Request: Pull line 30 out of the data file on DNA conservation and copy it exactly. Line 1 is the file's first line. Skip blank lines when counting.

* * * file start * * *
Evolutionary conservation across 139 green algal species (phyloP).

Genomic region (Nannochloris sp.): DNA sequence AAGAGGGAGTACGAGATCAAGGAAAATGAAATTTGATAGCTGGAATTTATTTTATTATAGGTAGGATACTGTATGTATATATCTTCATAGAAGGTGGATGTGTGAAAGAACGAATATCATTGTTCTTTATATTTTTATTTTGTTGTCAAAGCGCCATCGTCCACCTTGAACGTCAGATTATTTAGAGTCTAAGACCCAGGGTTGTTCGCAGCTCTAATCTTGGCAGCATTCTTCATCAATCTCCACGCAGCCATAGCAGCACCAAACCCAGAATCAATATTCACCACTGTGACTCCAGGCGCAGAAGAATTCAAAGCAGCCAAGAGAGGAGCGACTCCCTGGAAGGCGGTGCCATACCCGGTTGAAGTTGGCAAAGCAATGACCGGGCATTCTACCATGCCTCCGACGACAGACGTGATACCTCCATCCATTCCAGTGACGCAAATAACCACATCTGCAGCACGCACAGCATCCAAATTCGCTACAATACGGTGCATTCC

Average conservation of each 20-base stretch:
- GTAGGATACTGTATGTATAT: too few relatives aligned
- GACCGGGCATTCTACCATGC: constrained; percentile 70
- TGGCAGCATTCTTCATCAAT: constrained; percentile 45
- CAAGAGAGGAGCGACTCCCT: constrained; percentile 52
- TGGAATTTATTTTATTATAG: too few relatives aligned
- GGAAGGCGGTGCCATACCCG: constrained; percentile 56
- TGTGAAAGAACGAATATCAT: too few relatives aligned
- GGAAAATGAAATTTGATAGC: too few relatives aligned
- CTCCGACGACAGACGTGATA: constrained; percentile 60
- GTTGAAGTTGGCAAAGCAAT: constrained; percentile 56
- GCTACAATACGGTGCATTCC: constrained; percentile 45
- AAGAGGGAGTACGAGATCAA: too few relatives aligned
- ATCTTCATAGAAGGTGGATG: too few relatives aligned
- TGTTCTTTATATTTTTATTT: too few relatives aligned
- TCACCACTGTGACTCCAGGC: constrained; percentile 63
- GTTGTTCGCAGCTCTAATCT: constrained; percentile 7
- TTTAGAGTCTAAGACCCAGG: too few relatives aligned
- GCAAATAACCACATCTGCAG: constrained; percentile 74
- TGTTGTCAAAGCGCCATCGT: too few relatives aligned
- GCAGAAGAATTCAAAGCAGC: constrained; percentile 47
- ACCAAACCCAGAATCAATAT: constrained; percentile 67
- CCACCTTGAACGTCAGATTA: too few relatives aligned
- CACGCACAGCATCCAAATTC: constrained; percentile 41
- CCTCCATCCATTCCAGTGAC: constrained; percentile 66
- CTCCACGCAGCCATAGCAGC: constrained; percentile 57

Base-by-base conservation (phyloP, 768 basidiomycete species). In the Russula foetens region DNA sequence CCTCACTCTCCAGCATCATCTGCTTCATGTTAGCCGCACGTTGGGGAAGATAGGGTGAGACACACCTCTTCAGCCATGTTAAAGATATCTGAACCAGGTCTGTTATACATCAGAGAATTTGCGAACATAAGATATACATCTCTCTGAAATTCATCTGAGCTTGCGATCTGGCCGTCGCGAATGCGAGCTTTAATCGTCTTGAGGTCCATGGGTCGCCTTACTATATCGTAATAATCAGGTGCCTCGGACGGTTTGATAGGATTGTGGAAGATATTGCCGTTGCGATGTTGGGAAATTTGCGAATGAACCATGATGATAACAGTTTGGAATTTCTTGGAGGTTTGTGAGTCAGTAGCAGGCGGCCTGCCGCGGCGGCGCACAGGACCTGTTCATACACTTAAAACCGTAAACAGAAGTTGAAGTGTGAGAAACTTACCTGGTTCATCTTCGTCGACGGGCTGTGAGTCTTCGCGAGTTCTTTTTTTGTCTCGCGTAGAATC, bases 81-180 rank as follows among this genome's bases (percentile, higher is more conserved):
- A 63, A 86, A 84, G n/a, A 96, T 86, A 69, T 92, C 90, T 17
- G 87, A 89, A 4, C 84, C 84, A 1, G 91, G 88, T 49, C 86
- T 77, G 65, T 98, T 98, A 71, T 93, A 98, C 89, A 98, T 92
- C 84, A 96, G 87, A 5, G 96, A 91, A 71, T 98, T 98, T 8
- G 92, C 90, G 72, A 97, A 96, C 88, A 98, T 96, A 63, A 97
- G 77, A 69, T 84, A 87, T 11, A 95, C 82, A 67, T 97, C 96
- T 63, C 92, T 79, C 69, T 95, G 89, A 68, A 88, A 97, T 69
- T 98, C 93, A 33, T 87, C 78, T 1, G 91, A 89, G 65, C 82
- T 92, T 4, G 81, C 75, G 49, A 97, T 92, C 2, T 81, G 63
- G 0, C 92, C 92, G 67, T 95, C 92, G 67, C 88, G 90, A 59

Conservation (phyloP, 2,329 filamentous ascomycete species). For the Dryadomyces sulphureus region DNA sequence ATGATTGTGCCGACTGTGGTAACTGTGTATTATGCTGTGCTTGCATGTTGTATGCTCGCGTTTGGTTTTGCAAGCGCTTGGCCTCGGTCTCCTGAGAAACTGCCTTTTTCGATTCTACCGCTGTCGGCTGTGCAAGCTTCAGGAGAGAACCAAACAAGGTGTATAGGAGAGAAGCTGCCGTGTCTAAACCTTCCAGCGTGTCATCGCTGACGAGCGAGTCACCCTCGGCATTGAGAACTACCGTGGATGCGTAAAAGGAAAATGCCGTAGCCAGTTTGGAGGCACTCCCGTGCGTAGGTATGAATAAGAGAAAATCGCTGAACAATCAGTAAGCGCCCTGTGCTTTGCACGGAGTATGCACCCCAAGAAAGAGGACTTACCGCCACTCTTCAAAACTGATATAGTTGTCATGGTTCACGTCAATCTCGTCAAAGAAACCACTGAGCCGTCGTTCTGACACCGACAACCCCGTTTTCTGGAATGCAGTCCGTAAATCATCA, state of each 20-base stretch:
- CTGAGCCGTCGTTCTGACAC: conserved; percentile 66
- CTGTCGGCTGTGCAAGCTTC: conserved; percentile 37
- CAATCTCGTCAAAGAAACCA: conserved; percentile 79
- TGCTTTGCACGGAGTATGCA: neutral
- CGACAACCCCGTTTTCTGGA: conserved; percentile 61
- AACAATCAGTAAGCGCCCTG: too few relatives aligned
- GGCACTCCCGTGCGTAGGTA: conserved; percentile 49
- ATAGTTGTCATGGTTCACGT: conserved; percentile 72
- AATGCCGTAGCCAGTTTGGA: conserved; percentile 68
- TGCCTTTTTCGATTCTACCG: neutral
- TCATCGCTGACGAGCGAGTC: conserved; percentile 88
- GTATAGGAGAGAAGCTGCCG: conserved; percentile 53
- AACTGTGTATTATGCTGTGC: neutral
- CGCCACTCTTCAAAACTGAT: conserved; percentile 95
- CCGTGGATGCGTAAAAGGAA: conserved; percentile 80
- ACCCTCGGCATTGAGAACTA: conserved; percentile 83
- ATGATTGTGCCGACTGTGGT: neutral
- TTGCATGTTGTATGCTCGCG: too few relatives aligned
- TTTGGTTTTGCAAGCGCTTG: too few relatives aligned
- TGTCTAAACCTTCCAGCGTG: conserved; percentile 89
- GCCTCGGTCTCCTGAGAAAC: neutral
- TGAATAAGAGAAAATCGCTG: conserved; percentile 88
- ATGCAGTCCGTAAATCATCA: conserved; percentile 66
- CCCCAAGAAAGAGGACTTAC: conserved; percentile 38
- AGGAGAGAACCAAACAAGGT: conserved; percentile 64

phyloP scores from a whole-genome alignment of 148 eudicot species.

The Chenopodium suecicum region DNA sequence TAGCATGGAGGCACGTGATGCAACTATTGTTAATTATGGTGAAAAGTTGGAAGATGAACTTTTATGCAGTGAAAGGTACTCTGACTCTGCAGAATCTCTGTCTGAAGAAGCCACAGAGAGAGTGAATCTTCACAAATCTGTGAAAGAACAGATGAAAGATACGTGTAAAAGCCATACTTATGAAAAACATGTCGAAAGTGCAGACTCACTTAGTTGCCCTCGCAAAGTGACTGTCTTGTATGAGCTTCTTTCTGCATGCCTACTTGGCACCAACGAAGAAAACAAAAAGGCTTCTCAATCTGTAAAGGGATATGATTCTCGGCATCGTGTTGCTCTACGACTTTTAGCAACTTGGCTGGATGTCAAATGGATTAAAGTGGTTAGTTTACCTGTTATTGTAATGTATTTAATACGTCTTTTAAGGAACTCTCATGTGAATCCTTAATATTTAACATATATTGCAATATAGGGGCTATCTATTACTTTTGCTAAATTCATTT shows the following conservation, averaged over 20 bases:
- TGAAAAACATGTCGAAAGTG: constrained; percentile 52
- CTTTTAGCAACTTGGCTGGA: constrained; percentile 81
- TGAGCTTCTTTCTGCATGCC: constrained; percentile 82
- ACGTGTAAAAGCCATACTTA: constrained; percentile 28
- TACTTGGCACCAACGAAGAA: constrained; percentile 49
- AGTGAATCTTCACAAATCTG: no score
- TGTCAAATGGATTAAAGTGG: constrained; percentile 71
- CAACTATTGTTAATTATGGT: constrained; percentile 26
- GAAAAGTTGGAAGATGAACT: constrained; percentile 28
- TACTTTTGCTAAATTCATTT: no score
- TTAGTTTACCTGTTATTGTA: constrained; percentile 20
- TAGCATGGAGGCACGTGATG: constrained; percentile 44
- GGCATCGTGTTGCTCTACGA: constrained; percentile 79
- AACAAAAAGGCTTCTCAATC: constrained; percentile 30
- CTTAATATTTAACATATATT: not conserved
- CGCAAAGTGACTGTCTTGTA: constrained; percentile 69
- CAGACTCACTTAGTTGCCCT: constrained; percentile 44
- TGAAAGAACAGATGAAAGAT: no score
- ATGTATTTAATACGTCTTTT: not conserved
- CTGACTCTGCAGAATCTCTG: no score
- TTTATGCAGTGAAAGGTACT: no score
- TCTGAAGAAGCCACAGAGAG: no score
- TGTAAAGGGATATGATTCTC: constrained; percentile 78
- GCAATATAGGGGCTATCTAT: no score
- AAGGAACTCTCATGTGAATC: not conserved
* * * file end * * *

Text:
- A 63, A 86, A 84, G n/a, A 96, T 86, A 69, T 92, C 90, T 17